Brooklyn, one building at a time.
Name: Paul Robeson High School, originally Commercial High School
Address: 142-150 Albany Avenue, between Dean and Bergen Streets
Neighborhood: Crown Heights North
Year Built: somewhere between 1898 and 1906.
Architectural Style: Beaux-Arts
Architect: C.B.J. Snyder
Other buildings by architect: Erasmus Hall HS, former John Jay HS, old Stuyvesant HS in Manhattan, and many, many more.
The story: Charles B.J. Snyder was probably the most influential school architect in New York City’s history. A complete list of his buildings, mostly schools, would have over 400 entries. He was Superintendent of School Buildings for the New York City Board of Education between 1891 and 1923. These kinds of appointments often go to politically connected people with more connections than talent, but the education gods were smiling when Snyder got the job. For the next 32 years, he would change the way children were educated in NY by improving upon the spaces that housed that education. One of Snyder’s early and most influential designs was the H shaped school building, which he used in the Commercial HS. An H shaped plan, with two side courts, allows each wing, and every classroom, to have plenty of light and air, through large windows. It also provides an impressive courtyard entrance, and an enclosed recreation space, off the street, and under control of the school. Snyder’s expertise as an engineer caused him to utilize the new steel skeleton construction techniques that allowed faster construction, higher buildings, and larger windows. Commercial High School, like its counterpart in Manhattan, was established to train students in the commercial skills, for jobs in clerical, bookkeeping and secretarial positions. Like all schools in NY, times and needs change. By the 1980’s, the school was called Alexander Hamilton Vocational HS. It was closed in 1984 by then School’s Chancellor Anthony Alvarado, to re-open in 1985 as Paul Robeson High School. The school was designed to attract a student body interested in business and technical careers, and until 2004, was considered one of Brooklyn’s finer high schools, according to the NY Times. Unfortunately, only two or three years later, due to a large influx of kids from failing schools, it was on the worst list again, and was one of 2 Brooklyn HS slated to close. This coming fall, with much controversy, the school will reopen again as a new public high school, underwritten by the IBM Corporation, to be called Pathways in Technology Early College High School, or P-Tech. It’s a first of a kind alliance between Bloomberg’s Dept. of Ed. and a multinational corporation. IBM will be shaping the curriculum, providing funds for infrastructure, and offering internships and mentoring.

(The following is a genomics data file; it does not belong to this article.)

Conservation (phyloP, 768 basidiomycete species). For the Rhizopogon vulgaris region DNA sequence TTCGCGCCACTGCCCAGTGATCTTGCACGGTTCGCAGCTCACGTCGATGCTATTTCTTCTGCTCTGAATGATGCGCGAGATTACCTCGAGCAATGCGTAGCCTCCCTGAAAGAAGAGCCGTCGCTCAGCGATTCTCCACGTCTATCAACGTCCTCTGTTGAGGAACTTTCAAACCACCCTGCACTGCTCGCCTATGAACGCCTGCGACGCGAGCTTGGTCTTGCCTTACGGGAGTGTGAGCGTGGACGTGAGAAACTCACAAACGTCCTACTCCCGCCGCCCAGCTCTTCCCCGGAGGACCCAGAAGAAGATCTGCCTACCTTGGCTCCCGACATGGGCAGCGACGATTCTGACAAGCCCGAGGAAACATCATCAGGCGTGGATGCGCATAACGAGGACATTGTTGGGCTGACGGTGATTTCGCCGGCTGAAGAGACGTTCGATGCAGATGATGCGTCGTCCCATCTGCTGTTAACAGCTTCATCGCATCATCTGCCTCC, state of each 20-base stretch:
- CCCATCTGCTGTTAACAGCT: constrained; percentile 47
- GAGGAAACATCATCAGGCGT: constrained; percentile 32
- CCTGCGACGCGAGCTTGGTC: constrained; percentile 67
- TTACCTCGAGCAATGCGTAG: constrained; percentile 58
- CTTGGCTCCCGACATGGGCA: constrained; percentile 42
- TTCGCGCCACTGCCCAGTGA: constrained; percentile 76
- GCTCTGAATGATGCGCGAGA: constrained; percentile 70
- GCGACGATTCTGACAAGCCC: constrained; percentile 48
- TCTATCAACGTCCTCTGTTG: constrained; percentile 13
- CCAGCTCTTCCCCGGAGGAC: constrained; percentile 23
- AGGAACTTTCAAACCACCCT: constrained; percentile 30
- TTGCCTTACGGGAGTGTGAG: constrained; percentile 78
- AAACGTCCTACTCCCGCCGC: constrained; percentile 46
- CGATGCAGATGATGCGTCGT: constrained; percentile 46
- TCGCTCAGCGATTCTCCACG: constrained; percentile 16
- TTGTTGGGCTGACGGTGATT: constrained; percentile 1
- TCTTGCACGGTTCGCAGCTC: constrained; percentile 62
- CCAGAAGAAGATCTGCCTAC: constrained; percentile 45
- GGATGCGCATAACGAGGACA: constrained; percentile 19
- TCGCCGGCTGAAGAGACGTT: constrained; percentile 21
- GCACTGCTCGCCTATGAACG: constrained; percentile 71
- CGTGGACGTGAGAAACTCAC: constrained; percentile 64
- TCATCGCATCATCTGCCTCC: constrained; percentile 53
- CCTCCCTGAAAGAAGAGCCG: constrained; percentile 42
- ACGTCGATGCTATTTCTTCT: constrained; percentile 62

(Postcard dated 1907)
(Photo: Tax photo 1970’s via Property Shark)
(Bust over an entrance on Bergen Street)